Refinements might be more similar to selector namespaces, but I'm not
 sure because I have never seen any implementation of selector
 namespaces.
 
 In Refinements, a Ruby module is used as a namespace (or classbox) for
 class extensions.  Such class extensions are called refinements.  For
 example, the following module refines Fixnum.
 
   module MathN
     refine Fixnum do
       def /(other) quo(other) end
     end
   end
 
 Module#refine(klass) takes one argument, which is a class to be
 extended.  Module#refine also takes a block, where additional or
 overriding methods of klass can be defined.  In this example, MathN
 refines Fixnum so that 1 / 2 returns a rational number (1/2) instead
 of an integer 0.
 
 This refinement can be enabled by the method using.
 
   class Foo
     using MathN
 
     def foo
       p 1 / 2
     end
   end
 
   f = Foo.new
   f.foo #=> (1/2)
   p 1 / 2
 
 In this example, the refinement in MathN is enabled in the definition
 of Foo.  The effective scope of the refinement is the innermost class,
 module, or method where using is called; however the refinement is not
 enabled before the call of using.  If there is no such class, module,
 or method, then the effective scope is the file where using is called.
 Note that refinements are pseudo-lexically scoped.  For example,
 foo.baz prints not "FooExt#bar" but "Foo#bar" in the following code:
 
   class Foo
     def bar
       puts "Foo#bar"
     end
 
     def baz
       bar
     end
   end
 
   module FooExt
     refine Foo do
       def bar
         puts "FooExt#bar"
       end
     end
   end
 
   module Quux
     using FooExt
 
     foo = Foo.new
     foo.bar  # => FooExt#bar
     foo.baz  # => Foo#bar
   end
 
 Refinements are also enabled in reopened definitions of classes using
 refinements and definitions of their subclasses, so they are
 *pseudo*-lexically scoped.
 
   class Foo
     using MathN
   end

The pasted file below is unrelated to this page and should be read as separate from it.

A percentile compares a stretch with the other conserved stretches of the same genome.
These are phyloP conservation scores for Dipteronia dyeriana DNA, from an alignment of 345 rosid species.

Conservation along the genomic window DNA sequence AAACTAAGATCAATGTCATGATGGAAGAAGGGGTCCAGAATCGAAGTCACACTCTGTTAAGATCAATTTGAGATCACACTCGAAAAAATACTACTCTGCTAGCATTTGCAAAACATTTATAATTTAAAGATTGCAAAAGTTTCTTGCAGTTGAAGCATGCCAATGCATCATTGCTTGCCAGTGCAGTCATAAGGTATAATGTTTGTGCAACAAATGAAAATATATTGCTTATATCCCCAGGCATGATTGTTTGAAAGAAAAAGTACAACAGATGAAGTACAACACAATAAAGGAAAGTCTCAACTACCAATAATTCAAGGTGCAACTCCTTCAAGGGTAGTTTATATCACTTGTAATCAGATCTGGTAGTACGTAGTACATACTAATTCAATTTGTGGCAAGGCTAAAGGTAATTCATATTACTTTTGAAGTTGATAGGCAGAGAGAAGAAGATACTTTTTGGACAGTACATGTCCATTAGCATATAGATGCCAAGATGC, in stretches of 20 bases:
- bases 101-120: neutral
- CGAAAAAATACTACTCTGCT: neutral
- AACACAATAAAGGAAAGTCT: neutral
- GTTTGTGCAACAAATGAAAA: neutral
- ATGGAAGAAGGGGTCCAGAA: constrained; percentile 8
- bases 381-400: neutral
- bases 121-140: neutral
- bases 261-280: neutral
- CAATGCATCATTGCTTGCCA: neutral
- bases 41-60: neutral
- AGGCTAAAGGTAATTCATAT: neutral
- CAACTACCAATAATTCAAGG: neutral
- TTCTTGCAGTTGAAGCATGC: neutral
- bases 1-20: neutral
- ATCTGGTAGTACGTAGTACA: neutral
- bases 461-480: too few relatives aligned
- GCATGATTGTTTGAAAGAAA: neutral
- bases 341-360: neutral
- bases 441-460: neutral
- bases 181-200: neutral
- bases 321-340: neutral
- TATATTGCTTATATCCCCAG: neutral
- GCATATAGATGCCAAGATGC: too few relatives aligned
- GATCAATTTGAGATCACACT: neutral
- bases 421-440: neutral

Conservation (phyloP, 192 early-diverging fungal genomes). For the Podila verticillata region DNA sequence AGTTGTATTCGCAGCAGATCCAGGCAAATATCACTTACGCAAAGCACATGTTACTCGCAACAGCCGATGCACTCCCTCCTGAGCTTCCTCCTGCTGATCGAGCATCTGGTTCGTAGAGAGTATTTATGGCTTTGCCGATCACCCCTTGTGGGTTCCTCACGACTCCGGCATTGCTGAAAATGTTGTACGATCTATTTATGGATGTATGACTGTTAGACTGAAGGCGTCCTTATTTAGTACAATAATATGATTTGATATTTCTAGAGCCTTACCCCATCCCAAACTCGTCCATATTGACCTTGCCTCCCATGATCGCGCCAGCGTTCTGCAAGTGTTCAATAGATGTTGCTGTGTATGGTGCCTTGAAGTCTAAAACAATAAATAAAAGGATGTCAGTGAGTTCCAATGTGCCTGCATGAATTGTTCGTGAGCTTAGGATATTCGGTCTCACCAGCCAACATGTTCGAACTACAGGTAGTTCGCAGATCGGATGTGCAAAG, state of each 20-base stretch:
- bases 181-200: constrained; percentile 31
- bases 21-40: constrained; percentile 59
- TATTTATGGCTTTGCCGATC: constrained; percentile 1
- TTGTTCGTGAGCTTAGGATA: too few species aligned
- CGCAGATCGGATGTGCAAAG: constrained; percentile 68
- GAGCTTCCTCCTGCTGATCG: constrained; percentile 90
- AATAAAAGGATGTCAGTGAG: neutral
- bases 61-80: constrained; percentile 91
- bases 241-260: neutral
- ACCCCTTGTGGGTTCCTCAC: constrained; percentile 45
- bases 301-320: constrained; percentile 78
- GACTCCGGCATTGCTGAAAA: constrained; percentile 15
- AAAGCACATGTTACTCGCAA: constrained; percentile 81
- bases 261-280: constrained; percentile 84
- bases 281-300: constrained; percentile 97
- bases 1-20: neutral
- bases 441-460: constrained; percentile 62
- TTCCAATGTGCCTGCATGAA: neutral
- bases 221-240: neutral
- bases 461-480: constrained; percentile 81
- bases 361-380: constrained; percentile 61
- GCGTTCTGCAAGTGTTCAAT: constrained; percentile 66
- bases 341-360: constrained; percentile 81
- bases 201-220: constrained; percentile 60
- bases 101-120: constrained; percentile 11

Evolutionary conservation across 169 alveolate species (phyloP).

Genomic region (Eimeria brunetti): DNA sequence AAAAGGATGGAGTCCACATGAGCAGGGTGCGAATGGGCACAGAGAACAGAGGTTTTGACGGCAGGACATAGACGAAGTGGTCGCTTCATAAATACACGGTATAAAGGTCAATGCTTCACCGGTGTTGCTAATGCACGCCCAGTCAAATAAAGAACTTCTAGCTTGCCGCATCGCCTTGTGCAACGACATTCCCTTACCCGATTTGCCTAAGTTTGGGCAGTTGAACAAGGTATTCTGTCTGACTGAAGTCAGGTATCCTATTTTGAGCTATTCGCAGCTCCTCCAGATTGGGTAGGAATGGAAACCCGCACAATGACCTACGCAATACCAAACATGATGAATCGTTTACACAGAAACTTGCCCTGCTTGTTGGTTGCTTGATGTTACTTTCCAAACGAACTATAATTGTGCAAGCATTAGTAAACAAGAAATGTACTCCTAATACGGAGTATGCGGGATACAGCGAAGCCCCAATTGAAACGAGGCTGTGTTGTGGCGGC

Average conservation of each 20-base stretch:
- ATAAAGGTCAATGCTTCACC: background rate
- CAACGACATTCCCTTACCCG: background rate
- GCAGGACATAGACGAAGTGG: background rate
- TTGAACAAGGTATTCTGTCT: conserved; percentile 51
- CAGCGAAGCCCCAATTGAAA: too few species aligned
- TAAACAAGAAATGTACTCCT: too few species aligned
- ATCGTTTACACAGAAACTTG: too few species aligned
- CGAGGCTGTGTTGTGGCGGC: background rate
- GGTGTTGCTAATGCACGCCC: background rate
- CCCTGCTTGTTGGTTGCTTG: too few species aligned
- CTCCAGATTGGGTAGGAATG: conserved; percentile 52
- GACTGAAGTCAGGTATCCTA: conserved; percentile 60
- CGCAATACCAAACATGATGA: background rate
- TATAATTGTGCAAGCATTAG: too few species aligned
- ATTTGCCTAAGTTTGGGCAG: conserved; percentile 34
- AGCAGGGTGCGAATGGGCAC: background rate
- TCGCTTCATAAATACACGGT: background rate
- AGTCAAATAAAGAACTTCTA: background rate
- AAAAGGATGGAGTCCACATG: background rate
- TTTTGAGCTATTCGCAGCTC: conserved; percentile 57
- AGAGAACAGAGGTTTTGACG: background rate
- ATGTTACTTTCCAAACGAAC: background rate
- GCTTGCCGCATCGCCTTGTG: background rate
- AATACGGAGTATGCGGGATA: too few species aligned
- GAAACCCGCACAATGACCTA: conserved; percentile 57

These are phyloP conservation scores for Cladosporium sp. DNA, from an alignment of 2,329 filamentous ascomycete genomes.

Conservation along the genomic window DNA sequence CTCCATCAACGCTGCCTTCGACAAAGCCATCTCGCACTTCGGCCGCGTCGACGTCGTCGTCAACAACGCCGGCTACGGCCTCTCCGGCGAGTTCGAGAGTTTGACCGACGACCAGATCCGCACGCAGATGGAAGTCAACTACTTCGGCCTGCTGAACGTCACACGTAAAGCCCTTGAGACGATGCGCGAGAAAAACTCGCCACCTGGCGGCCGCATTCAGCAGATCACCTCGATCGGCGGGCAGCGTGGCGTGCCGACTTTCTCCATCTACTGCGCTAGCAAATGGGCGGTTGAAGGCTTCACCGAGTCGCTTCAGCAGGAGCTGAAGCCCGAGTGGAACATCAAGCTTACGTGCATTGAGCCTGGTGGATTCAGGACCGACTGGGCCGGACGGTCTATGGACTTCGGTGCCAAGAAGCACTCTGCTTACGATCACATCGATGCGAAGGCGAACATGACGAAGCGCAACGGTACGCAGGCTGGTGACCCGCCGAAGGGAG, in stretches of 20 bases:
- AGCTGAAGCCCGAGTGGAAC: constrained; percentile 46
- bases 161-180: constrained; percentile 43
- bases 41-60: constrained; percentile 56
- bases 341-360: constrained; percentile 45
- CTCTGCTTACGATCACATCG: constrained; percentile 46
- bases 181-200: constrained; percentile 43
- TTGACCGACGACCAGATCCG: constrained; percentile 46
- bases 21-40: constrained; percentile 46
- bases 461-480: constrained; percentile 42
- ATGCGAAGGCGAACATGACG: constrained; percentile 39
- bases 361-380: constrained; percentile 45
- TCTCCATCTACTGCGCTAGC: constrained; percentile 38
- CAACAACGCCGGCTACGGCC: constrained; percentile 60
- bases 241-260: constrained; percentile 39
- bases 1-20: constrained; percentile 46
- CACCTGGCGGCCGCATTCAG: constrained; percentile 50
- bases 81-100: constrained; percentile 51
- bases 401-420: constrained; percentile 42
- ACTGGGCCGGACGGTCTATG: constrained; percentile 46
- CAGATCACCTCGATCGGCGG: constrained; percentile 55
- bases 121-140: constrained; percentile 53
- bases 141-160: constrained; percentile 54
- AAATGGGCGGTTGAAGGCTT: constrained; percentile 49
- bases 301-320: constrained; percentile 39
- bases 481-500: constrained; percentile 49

class Foo
     # MathN is enabled in a reopened definition.
     p 1 / 2  #=> (1/2)
   end
 
   class Bar < Foo
     # MathN is enabled in a subclass definition.
     p 1 / 2  #=> (1/2)
   end
 
 If a module or class is using refinements, they are enabled in
 module_eval, class_eval, and instance_eval if the receiver is the
 class or module, or an instance of the class.
 
   module A
     using MathN
   end
   class B
     using MathN
   end
   MathN.module_eval do
     p 1 / 2  #=> (1/2)
   end
   A.module_eval do
     p 1 / 2  #=> (1/2)
   end
   B.class_eval do
     p 1 / 2  #=> (1/2)
   end
   B.new.instance_eval do
     p 1 / 2  #=> (1/2)
   end
 
 Besides refinements, I'd like to propose new behavior of nested methods.
 Currently, the scope of a nested method is not closed in the outer method.
 
   def foo
     def bar
       puts "bar"
     end
     bar
   end
   foo  #=> bar
   bar  #=> bar
 
 In Ruby, there are no functions, but only methods.  So there are no
 right places where nested methods are defined.  However, if
 refinements are introduced, a refinement enabled only in the outer
 method would be the right place.  For example, the above code is
 almost equivalent to the following code:
 
   def foo
     klass = self.class
     m = Module.new {
       refine klass do
         def bar
           puts "bar"
         end
       end
     }
     using m
     bar
   end
   foo  #=> bar
   bar  #=> NoMethodError
 
 The attached patch is based on SVN trunk r29837.
=end